“Given that Defra has continued its plans to enact a licensing system to regulate the use of wild animals in circuses, it has an enhanced responsibility to place all relevant information, including the circus inspection reports, in the public domain so that they can be properly scrutinised and discussed which is clearly in the public interest.”

What have they got to hide?

Gavin Shuker, Labour MP for Luton South and Shadow Minister for Environment, Food and Rural Affairs said:

“Defra says that it carried out these inspections to evaluate whether an inspection regime can work, but without transparency, no system can work. Refusing to release this information will lead many to ask ‘What have they got to hide?’.

“Without knowing the methodology, criteria and outcome of inspections, the public and parliament will never know if the licensing system that this government has invented can safeguard animal welfare.”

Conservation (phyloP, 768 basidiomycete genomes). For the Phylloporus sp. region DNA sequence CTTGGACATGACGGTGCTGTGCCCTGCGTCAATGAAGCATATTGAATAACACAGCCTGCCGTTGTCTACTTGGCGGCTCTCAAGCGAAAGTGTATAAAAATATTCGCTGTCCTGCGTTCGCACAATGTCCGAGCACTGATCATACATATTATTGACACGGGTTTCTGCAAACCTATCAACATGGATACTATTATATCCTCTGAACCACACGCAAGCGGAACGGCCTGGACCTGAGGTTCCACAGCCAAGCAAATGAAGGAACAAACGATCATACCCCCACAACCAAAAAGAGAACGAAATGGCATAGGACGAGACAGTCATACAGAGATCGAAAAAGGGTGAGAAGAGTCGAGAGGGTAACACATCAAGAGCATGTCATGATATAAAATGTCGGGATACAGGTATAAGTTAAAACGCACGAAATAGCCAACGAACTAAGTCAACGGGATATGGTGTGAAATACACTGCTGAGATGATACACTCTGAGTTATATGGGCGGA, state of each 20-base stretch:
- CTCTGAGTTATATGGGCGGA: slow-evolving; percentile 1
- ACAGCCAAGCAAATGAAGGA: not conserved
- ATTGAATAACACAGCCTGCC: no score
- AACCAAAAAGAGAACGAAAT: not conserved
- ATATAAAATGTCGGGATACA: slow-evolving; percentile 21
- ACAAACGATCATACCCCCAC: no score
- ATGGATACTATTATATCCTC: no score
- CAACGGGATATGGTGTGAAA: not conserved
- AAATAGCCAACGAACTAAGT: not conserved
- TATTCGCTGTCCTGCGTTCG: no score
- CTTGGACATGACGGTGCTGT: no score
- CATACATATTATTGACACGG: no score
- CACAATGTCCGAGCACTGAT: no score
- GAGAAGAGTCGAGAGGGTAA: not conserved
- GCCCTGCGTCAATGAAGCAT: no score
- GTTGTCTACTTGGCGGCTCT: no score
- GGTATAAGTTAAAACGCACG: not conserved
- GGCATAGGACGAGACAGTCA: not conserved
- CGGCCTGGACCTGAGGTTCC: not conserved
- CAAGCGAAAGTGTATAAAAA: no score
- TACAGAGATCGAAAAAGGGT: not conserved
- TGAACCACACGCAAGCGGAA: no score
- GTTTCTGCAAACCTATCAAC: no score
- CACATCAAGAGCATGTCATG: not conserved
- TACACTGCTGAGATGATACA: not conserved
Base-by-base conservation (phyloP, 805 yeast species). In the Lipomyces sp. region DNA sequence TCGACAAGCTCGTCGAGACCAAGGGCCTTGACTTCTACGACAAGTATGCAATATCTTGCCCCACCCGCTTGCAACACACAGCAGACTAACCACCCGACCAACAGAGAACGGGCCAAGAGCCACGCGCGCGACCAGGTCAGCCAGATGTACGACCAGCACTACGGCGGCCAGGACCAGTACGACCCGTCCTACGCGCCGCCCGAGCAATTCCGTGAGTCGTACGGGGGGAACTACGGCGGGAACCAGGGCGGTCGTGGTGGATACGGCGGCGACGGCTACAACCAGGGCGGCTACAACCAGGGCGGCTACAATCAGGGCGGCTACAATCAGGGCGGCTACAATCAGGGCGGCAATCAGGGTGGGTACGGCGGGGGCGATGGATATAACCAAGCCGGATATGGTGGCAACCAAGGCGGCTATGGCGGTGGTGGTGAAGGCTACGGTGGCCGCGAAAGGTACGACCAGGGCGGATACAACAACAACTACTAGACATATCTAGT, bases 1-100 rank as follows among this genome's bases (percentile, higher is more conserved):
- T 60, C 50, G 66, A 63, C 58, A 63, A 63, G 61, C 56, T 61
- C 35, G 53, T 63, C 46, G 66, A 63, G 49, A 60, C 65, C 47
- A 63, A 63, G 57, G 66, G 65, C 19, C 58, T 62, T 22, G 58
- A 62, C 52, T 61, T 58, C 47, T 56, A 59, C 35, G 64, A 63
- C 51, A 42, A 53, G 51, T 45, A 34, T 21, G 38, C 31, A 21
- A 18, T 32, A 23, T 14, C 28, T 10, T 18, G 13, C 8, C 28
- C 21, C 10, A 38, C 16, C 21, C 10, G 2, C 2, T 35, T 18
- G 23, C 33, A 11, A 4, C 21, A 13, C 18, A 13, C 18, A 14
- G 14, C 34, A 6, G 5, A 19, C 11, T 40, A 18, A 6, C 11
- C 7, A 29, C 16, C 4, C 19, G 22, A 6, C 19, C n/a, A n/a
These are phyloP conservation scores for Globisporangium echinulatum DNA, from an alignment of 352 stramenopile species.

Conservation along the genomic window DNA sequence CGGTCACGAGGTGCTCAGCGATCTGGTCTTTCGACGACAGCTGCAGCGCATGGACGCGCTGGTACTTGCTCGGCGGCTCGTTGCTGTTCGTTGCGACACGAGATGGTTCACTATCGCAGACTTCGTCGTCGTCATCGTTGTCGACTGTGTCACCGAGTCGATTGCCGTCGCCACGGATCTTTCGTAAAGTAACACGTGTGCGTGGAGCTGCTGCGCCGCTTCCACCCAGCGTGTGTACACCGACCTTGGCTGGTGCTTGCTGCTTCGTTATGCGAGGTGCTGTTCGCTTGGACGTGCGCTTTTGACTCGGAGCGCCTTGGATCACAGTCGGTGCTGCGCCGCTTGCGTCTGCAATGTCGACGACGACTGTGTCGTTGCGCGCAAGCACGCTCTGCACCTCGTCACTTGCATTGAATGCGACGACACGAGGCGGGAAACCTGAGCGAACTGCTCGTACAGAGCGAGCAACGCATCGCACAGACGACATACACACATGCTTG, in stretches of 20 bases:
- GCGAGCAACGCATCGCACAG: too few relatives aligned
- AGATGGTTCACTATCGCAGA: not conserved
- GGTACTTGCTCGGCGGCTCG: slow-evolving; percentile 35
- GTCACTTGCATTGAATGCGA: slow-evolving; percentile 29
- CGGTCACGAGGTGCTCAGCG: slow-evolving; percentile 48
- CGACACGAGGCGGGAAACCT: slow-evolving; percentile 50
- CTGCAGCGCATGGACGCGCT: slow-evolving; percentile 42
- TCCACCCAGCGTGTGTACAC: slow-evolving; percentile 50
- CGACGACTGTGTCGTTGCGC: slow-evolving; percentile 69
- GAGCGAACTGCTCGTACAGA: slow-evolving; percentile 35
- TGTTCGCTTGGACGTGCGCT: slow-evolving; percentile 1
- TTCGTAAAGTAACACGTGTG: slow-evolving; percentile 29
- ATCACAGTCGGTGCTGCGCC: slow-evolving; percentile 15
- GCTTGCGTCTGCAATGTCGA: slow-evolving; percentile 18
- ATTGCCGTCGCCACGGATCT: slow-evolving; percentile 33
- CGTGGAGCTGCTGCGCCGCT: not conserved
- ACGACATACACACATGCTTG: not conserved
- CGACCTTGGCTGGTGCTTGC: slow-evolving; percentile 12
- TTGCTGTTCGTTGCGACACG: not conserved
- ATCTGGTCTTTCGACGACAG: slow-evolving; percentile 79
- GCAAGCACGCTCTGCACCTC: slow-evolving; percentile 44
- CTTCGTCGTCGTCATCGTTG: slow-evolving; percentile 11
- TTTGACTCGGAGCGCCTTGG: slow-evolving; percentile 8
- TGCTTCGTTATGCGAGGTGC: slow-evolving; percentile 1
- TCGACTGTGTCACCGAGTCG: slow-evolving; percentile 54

Condoning the unacceptable abuse of animals

And Caroline Lucas, Green Party MP for Brighton Pavilion Vice Chair of the Animal Welfare APPG, said:

“Defra’s refusal to allow access to the circus inspection reports does nothing to address public concerns about transparency and accountability on this issue. These documents must be opened up to scrutiny. Furthermore, by refusing to enact an outright ban on the use of wild animals in UK circuses, the Government is effectively condoning the unacceptable abuse of animals – and totally ignoring public opinion.”